The private sector model seems unable to produce homes at affordable rates
The political parties have prioritised home ownership, but for many it will mean living outside of Dublin
More people are opting to buy in cheaper commuter belt areas, all of which results in a sub-optimal use of land and a more congested transport system. Photograph: Getty Images
Not everyone can afford to live in big cities. It’s a fact in Dublin, London, Sydney and Shanghai. For most people it means you have to commute. Is this unfair? Yes. Is it a fact of life in most big industrial cities? Yes.
If Fine Gael gets railroaded out of the office this weekend, a possibility that’s looking increasingly likely after presiding over one of the most remarkable economic turnarounds in Irish history, it may wonder if it’s being unfairly scapegoated for a problem that appears to be universal.
The exodus of buyers to the capital’s commuter belt is detailed in a report by leading property website MyHome.ie, which juxtaposes a fall-off in Dublin property transactions last year with a pick-up in activity in surrounding counties like Wicklow, Kildare and Meath. The same happened in 2005, 2006 and 2007.
We need more dense development – such as Sean Mulryan’s 23-storey apartment block scheme at Connolly Station that got planning permission on Friday. The dilemma is that apartment building in Ireland costs more, and fewer and fewer people can afford it.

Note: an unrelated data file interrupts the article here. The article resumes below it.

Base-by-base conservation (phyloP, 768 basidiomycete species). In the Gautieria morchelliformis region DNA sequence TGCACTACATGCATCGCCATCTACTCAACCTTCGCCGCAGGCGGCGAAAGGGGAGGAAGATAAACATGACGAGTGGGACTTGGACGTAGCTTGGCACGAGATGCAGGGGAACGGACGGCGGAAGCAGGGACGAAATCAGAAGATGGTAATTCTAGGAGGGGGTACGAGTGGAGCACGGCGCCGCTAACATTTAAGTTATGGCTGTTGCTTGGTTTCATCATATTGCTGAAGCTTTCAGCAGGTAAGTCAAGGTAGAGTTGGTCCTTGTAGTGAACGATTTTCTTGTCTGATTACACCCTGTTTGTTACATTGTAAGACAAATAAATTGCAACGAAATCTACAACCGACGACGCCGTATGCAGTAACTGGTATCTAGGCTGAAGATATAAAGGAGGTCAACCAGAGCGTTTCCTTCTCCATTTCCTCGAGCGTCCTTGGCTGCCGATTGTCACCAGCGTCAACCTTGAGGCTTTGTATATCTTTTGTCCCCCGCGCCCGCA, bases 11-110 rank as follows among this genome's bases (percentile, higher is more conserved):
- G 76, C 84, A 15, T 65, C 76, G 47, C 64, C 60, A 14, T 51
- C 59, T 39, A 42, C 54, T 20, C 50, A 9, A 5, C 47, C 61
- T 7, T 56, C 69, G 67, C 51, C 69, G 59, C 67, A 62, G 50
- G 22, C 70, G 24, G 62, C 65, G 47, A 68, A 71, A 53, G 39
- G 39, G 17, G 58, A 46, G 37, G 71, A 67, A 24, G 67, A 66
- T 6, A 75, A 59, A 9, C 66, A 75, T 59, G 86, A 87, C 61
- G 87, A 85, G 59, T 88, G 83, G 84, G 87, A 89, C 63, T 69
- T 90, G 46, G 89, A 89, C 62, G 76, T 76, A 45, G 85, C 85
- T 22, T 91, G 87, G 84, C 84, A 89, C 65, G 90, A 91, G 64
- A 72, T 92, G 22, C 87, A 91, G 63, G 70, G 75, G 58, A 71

This results in more people opting to buy in cheaper commuter belt areas, all of which results in a sub-optimal use of land and a more congested transport system – as well as the risk of being stranded should the property cycle turn once more.
This is just one of several glaring contradictions that course through the housing sector here. The political parties have prioritised home ownership in their election manifestos but for many it seems it will be realised only outside of Dublin.
The bulk of housing in Ireland comes via private sector speculation, but this model seems increasing unable to produce homes at affordable rates – in other words for people on low to middle incomes. That’s because the cost of residential construction is out of kilter with wages.
A big uptick in supply is not going to correct that. Just because there is a demand for 35,000 homes doesn’t mean people can’t afford to buy them.